Now when I think back to Pokemon Go and who’s at risk of harm while playing it, I never thought I’d have to, but right next to young Black and Brown people, I might have to add the image of an Asian grandfather with limited English, one who only wanted to bond with his grandchildren through the game.
I’ve also been reflecting on my mother, my grandparents, and other relatives who may not have the strongest grasp on American language and life. When I think about the way they have (or have not) interacted with authority, it doesn’t feel too good. Outside of their protective immigrant bubbles, they’re still subject to racism, ageism, xenophobia, and the like.
For the first time, I’m beginning to see how a lack of cultural competency can be dangerous. And I’m not talking about on the part of the man who was hurt and dragged by airport security. It is not he who has the power, and it is not he who has the responsibility to become more culturally competent while wielding that power.
Let’s put this into another context. I don’t know how many people know this, but a large number of Black people killed by police also have mental illnesses. I can’t find a source that links the two specifically yet, but if you just scroll through this brief document one of my friends created and graciously let me use, you’d be surprised how many times descriptions of mental illness/disability* come up for the victims.
*There’s a statistical correlation between schizophrenia and homelessness, so that’s another layer to consider
Here are two more sources for anyone who wants to delve deeper:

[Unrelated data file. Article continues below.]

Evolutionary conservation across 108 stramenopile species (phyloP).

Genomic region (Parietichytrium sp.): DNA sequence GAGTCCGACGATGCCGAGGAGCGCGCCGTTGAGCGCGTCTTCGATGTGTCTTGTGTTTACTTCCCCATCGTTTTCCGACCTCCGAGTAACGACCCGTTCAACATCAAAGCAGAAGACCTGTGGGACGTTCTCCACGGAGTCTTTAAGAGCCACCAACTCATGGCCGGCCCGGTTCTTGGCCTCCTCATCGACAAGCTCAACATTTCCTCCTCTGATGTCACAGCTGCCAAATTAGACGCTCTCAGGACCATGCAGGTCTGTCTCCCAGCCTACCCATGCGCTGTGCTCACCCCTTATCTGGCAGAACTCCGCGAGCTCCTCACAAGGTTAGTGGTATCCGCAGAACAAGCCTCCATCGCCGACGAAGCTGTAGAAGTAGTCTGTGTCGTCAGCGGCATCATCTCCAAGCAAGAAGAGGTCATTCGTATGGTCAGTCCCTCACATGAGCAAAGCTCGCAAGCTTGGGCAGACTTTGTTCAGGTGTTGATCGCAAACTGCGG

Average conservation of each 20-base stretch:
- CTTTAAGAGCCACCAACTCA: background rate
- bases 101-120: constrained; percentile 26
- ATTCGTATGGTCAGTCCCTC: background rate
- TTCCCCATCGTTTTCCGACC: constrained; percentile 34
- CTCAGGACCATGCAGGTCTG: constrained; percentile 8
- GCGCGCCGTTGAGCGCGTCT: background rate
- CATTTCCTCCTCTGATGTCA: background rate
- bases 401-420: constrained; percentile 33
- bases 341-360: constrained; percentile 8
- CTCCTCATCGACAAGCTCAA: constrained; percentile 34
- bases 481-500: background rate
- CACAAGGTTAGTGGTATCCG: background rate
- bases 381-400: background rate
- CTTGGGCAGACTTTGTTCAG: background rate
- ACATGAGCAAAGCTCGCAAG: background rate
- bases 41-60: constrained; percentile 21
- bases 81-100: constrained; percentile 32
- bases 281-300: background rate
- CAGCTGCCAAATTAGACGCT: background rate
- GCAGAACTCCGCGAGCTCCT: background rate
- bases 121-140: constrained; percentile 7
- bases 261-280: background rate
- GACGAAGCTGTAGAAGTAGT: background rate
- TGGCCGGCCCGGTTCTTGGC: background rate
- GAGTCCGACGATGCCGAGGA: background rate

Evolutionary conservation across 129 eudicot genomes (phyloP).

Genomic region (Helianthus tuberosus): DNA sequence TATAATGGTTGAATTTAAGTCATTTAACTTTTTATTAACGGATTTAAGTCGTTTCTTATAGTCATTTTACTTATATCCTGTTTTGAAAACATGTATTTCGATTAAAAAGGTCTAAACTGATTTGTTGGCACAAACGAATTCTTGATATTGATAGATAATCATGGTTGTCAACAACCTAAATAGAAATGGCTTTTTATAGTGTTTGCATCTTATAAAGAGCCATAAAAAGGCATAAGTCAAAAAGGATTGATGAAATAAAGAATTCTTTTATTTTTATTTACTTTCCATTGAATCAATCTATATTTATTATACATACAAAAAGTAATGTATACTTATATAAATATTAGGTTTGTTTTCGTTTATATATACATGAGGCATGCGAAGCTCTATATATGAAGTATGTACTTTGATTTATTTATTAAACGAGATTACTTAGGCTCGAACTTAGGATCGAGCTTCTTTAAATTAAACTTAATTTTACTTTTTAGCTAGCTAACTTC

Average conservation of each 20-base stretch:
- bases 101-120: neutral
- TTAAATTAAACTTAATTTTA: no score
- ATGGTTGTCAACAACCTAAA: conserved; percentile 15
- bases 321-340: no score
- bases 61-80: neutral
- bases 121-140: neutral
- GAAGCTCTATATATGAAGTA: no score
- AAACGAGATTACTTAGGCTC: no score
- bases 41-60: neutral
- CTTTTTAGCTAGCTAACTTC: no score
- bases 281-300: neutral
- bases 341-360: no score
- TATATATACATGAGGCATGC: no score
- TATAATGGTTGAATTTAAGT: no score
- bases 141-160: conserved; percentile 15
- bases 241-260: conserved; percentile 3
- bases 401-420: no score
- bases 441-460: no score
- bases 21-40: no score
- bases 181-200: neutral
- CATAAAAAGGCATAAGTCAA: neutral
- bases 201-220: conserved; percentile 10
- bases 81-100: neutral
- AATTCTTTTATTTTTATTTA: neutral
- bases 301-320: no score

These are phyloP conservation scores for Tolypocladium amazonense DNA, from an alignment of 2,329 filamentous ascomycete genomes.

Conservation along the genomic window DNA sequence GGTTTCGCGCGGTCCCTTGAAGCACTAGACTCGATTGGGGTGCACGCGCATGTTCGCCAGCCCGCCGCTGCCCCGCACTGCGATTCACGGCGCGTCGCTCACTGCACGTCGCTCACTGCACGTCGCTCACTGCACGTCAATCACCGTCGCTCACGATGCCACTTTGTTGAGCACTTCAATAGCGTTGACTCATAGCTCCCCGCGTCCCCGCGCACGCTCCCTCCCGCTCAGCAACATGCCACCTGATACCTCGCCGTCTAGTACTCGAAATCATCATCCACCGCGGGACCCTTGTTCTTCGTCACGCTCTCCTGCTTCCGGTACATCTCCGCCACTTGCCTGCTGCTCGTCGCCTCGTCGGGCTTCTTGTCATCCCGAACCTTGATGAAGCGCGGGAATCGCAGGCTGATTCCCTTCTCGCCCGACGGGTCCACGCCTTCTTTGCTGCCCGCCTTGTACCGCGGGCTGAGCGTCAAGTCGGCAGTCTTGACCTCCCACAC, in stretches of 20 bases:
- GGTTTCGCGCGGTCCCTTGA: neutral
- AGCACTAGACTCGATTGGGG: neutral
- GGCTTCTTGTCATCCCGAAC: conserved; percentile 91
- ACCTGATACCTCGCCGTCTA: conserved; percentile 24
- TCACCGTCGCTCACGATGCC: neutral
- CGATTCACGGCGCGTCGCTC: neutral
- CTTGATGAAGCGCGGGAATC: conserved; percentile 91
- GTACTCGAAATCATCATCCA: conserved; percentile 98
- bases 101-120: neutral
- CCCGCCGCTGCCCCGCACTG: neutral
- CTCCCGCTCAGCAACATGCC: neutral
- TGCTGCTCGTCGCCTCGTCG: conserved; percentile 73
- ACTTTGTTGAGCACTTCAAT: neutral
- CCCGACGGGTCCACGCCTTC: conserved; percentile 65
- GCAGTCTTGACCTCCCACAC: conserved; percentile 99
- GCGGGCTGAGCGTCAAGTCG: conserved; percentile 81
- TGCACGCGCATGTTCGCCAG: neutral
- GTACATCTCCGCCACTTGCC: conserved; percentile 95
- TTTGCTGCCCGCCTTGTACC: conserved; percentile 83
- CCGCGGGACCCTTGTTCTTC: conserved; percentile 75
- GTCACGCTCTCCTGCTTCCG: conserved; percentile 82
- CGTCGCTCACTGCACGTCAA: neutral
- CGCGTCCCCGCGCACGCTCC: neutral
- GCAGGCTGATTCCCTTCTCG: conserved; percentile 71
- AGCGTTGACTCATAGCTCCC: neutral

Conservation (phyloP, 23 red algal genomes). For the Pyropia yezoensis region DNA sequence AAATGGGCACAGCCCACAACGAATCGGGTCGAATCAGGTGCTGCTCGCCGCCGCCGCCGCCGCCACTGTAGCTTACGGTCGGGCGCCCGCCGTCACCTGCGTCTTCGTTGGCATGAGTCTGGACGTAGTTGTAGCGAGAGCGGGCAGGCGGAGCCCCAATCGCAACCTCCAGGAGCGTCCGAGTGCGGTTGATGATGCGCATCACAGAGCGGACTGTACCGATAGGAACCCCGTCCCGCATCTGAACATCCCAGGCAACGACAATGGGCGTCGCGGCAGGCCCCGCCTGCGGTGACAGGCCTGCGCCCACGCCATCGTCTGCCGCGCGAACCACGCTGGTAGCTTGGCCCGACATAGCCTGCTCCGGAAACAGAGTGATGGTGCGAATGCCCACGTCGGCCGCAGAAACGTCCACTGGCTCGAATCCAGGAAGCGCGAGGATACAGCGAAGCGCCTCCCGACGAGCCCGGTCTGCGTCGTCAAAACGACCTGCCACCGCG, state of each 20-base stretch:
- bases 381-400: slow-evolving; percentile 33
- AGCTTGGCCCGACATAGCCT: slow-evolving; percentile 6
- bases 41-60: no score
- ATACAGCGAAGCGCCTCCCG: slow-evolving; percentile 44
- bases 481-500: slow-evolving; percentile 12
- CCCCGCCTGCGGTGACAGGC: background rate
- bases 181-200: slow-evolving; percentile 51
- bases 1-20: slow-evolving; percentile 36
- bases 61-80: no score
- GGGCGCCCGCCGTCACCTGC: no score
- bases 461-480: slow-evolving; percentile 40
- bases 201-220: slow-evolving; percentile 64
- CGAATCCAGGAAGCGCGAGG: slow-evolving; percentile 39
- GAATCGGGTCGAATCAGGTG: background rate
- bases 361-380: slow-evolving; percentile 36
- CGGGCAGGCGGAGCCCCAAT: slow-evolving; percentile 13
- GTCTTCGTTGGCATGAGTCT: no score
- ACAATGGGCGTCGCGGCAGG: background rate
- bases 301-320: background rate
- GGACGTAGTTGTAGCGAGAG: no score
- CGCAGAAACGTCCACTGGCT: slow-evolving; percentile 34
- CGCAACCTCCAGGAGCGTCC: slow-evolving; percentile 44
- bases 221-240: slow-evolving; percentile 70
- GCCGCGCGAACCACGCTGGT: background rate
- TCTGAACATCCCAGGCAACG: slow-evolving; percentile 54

- From Ferguson to Baton Rouge: Deaths of black men and women at the hands of police
- Here’s A Timeline Of Unarmed Black People Killed By Police Over Past Year (2015)
When the police (or other authority figures with physical power over people) don’t know how to respond to mentally ill people, especially if they’re having an episode, they could kill them. And as we’ve seen over and over again, they do.
Through this lens of authority figures being ill-equipped to interact with populations they don’t know well enough, I’m beginning to explore the idea that cultural incompetency could be harmful, too. Personally, I count not knowing how to respond to people with mental illnesses as cultural incompetency, but the point is it stems from a lack of knowledge. Ignorance is dangerous. Ignorance is behind the racism that takes Black lives, the transphobia that takes Trans lives, and a whole host of other acts of violence against numerous marginalized groups of people.
Although each group faces their own unique challenges, harm is harm.*
Whether it’s an inability to properly care for/respond to people with mental illnesses or an inability/lack of willingness to understand older or first-generation Asian American immigrants, being in a position of power, combined with not knowing how to respond to a particular group of people, makes life harder if not more dangerous for a lot of marginalized groups.
Though it’s only been a couple of incidents and too early to really say anything concrete, I’ll be watching out for this, in hopes that I am wrong about this pattern of violence against older Asian American immigrants.